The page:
Cheeger inequality. The Cheeger inequality for graphs gives a nice relationship between the graph’s spectrum and its connectivity properties. If \(\lambda_2\) is the secondlargest eigenvalue of the normalized Laplacian of \(G\), we know that \(G\) is connected if and only if \(\lambda_2 > 0\). In some sense, we want to say that the larger \(\lambda_2\) is, the better connected \(G\) is. We make this precise by defining the Cheeger constant of a graph to be
\[h_G = \min_{V \subseteq G} \frac{e(V,V^c)}{\max(\text{vol}(V),\text{vol}(V^c))}.\]Here \(e(V,V^c)\) is the (weighted) count of edges between \(V\) and its complement, and \(\text{vol}(V)\) is the number of edges incident to vertices in \(V\). Intuitively, the Cheeger constant is the solution to an optimization problem trying to find the smallest cut that divides the graph into two subgraphs of roughly equal size. The Cheeger inequality then asserts that \(\frac{\lambda_2}{2} \leq h_G \leq \sqrt{2\lambda_2}\).
There is a version of the Cheeger inequality, due to Bandeira, Singer, and Spielman, that applies to \(O(n)\)vector bundles on graphs. Here the Cheeger constant is replaced with a frustration constant minimizing over cochains which are locally either zero or norm 1: \(\eta_{\mathcal{F}} = \min_{f: V \to S^{n1} \cup 0} \frac{\sum_{i \sim j} \lVert\rho_{ij} f(i)  \rho_{ji} f(j)\rVert}{\sum_{i} d_i \lVert f(i)\rVert}.\)
The generic \(O(n)\)vector bundle over a graph has no global sections, so the Cheeger inequality here corresponds to the smallest eigenvalue \(\lambda_1\): \(\frac{\lambda_1}{2} \leq \eta_{\mathcal{F}} \leq \sqrt{10 \lambda_1}\).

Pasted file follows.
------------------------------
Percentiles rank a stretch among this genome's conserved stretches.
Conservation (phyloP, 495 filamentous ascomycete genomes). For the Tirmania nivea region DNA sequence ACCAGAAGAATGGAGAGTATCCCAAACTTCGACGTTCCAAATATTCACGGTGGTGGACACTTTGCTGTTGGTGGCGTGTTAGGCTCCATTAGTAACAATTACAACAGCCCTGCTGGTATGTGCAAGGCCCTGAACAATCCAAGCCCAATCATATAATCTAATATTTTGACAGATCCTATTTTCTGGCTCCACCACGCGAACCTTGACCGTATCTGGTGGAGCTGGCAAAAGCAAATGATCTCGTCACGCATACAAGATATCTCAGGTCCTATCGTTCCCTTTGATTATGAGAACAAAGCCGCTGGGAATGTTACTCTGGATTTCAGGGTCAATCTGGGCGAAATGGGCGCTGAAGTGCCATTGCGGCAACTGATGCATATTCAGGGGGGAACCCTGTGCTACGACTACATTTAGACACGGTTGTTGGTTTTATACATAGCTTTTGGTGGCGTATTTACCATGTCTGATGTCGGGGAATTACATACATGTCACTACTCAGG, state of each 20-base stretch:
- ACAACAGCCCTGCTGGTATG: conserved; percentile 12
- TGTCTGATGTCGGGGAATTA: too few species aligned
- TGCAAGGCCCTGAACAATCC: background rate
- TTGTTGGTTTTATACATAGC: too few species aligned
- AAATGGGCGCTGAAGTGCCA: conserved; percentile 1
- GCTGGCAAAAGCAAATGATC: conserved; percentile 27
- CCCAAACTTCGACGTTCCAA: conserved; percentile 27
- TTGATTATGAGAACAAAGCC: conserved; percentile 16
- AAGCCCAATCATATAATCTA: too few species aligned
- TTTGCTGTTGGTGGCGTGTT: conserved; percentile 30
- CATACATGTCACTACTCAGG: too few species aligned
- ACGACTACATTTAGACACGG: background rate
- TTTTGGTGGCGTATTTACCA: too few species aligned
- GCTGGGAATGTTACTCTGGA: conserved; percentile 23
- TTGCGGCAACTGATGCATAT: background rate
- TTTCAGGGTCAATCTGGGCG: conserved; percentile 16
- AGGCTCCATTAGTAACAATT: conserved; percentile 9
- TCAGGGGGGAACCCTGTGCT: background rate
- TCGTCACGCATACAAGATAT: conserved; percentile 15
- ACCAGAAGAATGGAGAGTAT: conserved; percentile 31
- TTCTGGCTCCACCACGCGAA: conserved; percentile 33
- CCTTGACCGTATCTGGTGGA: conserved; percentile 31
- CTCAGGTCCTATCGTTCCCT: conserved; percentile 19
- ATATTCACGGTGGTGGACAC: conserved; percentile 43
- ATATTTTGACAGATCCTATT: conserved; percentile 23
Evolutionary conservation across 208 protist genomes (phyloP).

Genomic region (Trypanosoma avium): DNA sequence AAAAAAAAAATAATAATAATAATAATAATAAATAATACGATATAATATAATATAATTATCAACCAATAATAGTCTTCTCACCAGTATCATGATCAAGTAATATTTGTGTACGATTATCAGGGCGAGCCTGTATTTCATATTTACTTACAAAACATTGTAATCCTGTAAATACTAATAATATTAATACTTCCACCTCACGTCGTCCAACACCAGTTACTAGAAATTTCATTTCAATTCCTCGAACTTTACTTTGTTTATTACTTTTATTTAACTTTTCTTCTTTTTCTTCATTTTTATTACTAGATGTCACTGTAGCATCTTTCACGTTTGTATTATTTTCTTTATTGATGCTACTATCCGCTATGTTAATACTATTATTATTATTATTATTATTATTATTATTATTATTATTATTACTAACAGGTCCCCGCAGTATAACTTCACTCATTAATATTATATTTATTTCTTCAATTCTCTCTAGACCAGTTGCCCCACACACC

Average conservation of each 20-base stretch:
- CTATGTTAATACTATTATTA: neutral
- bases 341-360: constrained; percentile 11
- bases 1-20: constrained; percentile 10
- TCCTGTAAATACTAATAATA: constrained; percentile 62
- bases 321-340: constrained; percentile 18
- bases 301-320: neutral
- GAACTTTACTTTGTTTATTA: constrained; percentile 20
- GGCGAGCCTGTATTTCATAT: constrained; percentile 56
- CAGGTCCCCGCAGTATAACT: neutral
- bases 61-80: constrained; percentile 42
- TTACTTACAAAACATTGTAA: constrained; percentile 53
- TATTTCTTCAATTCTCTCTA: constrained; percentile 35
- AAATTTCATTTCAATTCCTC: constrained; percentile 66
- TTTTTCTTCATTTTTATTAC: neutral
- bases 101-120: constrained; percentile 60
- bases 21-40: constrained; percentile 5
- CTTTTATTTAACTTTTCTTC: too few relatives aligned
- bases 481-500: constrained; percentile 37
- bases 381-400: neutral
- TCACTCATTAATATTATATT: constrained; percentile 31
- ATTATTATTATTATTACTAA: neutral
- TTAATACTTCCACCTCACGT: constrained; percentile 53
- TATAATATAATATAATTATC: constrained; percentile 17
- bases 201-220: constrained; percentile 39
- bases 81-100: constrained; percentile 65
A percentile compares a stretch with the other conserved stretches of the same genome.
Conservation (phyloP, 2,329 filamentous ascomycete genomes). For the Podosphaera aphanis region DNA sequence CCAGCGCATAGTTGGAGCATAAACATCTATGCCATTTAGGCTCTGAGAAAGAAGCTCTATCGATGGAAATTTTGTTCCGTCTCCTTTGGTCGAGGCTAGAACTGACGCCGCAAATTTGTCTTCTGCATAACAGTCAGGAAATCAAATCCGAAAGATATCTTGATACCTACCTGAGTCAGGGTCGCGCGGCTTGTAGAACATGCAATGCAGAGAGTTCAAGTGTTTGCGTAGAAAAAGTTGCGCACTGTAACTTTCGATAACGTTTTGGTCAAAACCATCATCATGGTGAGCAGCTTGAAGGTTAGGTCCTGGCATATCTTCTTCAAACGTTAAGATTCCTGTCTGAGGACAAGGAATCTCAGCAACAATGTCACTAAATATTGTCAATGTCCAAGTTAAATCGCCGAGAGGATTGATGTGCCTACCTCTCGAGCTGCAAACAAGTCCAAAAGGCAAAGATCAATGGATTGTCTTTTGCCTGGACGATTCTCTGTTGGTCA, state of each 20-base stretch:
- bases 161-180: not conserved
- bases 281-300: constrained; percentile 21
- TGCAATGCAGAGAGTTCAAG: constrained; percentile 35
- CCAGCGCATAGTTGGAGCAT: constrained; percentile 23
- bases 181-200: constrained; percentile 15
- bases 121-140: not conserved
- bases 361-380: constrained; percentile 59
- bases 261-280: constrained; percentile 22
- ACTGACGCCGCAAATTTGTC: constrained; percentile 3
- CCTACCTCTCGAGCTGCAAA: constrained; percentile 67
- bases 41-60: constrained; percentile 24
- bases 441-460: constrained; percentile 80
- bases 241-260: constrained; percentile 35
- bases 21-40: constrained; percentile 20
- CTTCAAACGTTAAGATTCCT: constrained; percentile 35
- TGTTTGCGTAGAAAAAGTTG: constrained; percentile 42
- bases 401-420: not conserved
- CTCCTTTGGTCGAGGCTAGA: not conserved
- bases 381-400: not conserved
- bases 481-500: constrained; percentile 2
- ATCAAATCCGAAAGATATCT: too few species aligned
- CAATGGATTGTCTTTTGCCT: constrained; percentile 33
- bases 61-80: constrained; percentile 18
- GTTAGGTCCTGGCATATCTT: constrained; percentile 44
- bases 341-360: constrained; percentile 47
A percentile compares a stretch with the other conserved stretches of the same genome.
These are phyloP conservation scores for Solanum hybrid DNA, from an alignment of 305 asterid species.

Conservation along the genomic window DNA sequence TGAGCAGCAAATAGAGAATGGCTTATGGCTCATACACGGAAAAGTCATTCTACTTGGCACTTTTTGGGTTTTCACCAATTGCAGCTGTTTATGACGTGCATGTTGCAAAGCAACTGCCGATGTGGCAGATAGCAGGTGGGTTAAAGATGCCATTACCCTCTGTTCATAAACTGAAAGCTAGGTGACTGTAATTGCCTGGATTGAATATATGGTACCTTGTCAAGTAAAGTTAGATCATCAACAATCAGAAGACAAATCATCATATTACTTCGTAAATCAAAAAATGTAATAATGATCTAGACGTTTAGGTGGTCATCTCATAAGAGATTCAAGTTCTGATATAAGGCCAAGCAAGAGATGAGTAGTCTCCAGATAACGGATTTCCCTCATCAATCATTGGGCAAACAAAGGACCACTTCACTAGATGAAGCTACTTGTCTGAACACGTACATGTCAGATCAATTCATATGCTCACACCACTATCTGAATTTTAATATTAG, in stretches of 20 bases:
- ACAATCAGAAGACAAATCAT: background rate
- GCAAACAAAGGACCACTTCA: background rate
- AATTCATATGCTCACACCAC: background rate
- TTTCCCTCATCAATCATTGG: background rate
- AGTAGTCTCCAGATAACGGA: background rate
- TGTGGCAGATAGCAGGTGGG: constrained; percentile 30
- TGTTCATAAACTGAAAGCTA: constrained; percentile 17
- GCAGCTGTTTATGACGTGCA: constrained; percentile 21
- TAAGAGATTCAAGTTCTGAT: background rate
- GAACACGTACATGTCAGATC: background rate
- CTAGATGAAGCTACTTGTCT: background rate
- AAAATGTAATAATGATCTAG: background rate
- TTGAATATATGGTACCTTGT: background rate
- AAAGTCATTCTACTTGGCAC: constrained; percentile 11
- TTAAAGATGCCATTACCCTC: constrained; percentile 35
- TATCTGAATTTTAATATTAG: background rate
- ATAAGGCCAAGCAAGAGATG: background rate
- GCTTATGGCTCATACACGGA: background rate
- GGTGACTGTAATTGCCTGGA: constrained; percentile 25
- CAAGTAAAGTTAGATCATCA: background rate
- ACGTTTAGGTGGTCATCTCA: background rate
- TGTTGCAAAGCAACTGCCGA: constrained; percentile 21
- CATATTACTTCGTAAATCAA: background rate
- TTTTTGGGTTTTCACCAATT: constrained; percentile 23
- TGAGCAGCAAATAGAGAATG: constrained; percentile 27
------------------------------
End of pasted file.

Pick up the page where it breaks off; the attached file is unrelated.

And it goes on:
This offers one way to try to generalize the Cheeger inequality to sheaves. However, the proof they give does not generalize to sheaves with nonunitary restriction maps, since a key inequality relies on the fact that restriction maps are normpreserving.
Other ways to generalize the Cheeger inequality to sheaves might include finding a minimal modification of the restriction maps of the sheaf so that it supports a global section and relating the amount of change necessary to the spectrum of the sheaf.
Identifying Laplacians. It’s easy to tell if an arbitrary symmetric matrix is the Laplacian of a weighted graph: check whether its diagonal is nonnegative and its row sums are zero. The problem is considerably more subtle if we want to identify sheaf Laplacians. Consider the following examples with onedimensional stalks and two vertices:
\[\begin{bmatrix}1 & 1 \\ 1 & 1 \end{bmatrix}\]This matrix doesn’t have zero rowsums, but it is still weakly diagonally dominant.
\[\begin{bmatrix} 1 &2 \\\\ 2 & 4 \end{bmatrix}\]This matrix is not even weakly diagonally dominant. It is, however ‘globally’ diagonally dominant: the sum of diagonal entries is strictly greater than the sum of absolute values of offdiagonal entries.